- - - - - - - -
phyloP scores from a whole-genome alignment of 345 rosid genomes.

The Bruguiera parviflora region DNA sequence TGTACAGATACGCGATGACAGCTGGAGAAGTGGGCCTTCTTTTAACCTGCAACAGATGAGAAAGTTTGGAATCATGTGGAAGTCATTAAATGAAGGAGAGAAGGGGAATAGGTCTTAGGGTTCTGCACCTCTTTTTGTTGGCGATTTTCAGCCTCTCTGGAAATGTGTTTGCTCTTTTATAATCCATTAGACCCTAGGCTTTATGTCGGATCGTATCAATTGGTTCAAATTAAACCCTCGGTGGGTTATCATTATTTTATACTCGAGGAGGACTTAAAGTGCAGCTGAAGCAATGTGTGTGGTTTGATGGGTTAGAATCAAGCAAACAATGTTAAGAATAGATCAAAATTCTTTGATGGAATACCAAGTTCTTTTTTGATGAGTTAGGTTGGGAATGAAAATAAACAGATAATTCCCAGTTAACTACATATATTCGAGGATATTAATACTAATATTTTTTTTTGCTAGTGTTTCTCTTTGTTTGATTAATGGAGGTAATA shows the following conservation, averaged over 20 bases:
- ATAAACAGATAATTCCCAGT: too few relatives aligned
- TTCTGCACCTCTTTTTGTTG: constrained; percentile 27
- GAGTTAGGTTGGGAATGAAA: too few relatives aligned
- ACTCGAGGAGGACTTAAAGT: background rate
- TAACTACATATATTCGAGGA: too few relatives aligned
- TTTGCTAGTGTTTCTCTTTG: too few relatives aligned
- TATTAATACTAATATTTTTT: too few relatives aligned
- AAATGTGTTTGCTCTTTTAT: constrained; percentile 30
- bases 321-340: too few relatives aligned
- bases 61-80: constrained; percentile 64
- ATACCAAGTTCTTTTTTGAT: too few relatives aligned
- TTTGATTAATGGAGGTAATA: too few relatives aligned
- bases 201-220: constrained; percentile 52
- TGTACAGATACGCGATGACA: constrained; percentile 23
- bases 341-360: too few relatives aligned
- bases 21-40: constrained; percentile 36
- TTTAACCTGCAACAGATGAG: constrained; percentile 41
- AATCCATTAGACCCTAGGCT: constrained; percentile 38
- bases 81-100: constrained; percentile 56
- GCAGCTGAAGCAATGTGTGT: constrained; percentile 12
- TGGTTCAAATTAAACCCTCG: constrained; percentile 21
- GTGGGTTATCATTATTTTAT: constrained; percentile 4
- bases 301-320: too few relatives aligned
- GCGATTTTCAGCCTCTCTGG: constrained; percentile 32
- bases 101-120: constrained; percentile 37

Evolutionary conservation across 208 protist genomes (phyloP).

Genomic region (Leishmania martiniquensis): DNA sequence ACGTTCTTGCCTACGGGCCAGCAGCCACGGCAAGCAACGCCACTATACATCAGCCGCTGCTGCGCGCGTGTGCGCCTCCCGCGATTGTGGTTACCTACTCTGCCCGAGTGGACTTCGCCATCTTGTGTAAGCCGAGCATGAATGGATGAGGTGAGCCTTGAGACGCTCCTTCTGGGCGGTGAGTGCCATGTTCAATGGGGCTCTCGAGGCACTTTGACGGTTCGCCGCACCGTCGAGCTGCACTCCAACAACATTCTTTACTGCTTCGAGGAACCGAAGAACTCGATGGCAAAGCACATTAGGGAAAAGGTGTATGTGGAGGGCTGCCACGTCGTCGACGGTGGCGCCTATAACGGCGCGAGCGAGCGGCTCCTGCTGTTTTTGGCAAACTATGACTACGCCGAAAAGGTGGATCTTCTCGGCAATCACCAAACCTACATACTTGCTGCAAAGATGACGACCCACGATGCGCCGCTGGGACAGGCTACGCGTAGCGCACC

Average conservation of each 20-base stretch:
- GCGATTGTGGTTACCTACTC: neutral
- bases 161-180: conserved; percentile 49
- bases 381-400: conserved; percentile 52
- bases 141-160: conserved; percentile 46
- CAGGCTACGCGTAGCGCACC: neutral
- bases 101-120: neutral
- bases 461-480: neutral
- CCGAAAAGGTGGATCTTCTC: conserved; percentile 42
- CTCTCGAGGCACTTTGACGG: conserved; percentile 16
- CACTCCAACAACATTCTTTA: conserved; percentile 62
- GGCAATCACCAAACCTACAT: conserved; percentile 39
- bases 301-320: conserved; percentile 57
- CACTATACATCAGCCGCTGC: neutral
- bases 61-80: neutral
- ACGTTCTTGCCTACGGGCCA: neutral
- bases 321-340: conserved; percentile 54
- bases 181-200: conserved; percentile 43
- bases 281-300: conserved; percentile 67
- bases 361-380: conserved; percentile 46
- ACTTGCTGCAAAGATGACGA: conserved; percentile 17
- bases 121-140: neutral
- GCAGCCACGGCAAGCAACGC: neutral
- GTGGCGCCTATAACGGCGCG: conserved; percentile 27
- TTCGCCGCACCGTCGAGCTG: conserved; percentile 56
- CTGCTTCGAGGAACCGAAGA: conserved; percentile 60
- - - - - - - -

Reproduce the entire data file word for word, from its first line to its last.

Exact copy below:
phyloP scores from a whole-genome alignment of 345 rosid genomes.

The Bruguiera parviflora region DNA sequence TGTACAGATACGCGATGACAGCTGGAGAAGTGGGCCTTCTTTTAACCTGCAACAGATGAGAAAGTTTGGAATCATGTGGAAGTCATTAAATGAAGGAGAGAAGGGGAATAGGTCTTAGGGTTCTGCACCTCTTTTTGTTGGCGATTTTCAGCCTCTCTGGAAATGTGTTTGCTCTTTTATAATCCATTAGACCCTAGGCTTTATGTCGGATCGTATCAATTGGTTCAAATTAAACCCTCGGTGGGTTATCATTATTTTATACTCGAGGAGGACTTAAAGTGCAGCTGAAGCAATGTGTGTGGTTTGATGGGTTAGAATCAAGCAAACAATGTTAAGAATAGATCAAAATTCTTTGATGGAATACCAAGTTCTTTTTTGATGAGTTAGGTTGGGAATGAAAATAAACAGATAATTCCCAGTTAACTACATATATTCGAGGATATTAATACTAATATTTTTTTTTGCTAGTGTTTCTCTTTGTTTGATTAATGGAGGTAATA shows the following conservation, averaged over 20 bases:
- ATAAACAGATAATTCCCAGT: too few relatives aligned
- TTCTGCACCTCTTTTTGTTG: constrained; percentile 27
- GAGTTAGGTTGGGAATGAAA: too few relatives aligned
- ACTCGAGGAGGACTTAAAGT: background rate
- TAACTACATATATTCGAGGA: too few relatives aligned
- TTTGCTAGTGTTTCTCTTTG: too few relatives aligned
- TATTAATACTAATATTTTTT: too few relatives aligned
- AAATGTGTTTGCTCTTTTAT: constrained; percentile 30
- bases 321-340: too few relatives aligned
- bases 61-80: constrained; percentile 64
- ATACCAAGTTCTTTTTTGAT: too few relatives aligned
- TTTGATTAATGGAGGTAATA: too few relatives aligned
- bases 201-220: constrained; percentile 52
- TGTACAGATACGCGATGACA: constrained; percentile 23
- bases 341-360: too few relatives aligned
- bases 21-40: constrained; percentile 36
- TTTAACCTGCAACAGATGAG: constrained; percentile 41
- AATCCATTAGACCCTAGGCT: constrained; percentile 38
- bases 81-100: constrained; percentile 56
- GCAGCTGAAGCAATGTGTGT: constrained; percentile 12
- TGGTTCAAATTAAACCCTCG: constrained; percentile 21
- GTGGGTTATCATTATTTTAT: constrained; percentile 4
- bases 301-320: too few relatives aligned
- GCGATTTTCAGCCTCTCTGG: constrained; percentile 32
- bases 101-120: constrained; percentile 37

Evolutionary conservation across 208 protist genomes (phyloP).

Genomic region (Leishmania martiniquensis): DNA sequence ACGTTCTTGCCTACGGGCCAGCAGCCACGGCAAGCAACGCCACTATACATCAGCCGCTGCTGCGCGCGTGTGCGCCTCCCGCGATTGTGGTTACCTACTCTGCCCGAGTGGACTTCGCCATCTTGTGTAAGCCGAGCATGAATGGATGAGGTGAGCCTTGAGACGCTCCTTCTGGGCGGTGAGTGCCATGTTCAATGGGGCTCTCGAGGCACTTTGACGGTTCGCCGCACCGTCGAGCTGCACTCCAACAACATTCTTTACTGCTTCGAGGAACCGAAGAACTCGATGGCAAAGCACATTAGGGAAAAGGTGTATGTGGAGGGCTGCCACGTCGTCGACGGTGGCGCCTATAACGGCGCGAGCGAGCGGCTCCTGCTGTTTTTGGCAAACTATGACTACGCCGAAAAGGTGGATCTTCTCGGCAATCACCAAACCTACATACTTGCTGCAAAGATGACGACCCACGATGCGCCGCTGGGACAGGCTACGCGTAGCGCACC

Average conservation of each 20-base stretch:
- GCGATTGTGGTTACCTACTC: neutral
- bases 161-180: conserved; percentile 49
- bases 381-400: conserved; percentile 52
- bases 141-160: conserved; percentile 46
- CAGGCTACGCGTAGCGCACC: neutral
- bases 101-120: neutral
- bases 461-480: neutral
- CCGAAAAGGTGGATCTTCTC: conserved; percentile 42
- CTCTCGAGGCACTTTGACGG: conserved; percentile 16
- CACTCCAACAACATTCTTTA: conserved; percentile 62
- GGCAATCACCAAACCTACAT: conserved; percentile 39
- bases 301-320: conserved; percentile 57
- CACTATACATCAGCCGCTGC: neutral
- bases 61-80: neutral
- ACGTTCTTGCCTACGGGCCA: neutral
- bases 321-340: conserved; percentile 54
- bases 181-200: conserved; percentile 43
- bases 281-300: conserved; percentile 67
- bases 361-380: conserved; percentile 46
- ACTTGCTGCAAAGATGACGA: conserved; percentile 17
- bases 121-140: neutral
- GCAGCCACGGCAAGCAACGC: neutral
- GTGGCGCCTATAACGGCGCG: conserved; percentile 27
- TTCGCCGCACCGTCGAGCTG: conserved; percentile 56
- CTGCTTCGAGGAACCGAAGA: conserved; percentile 60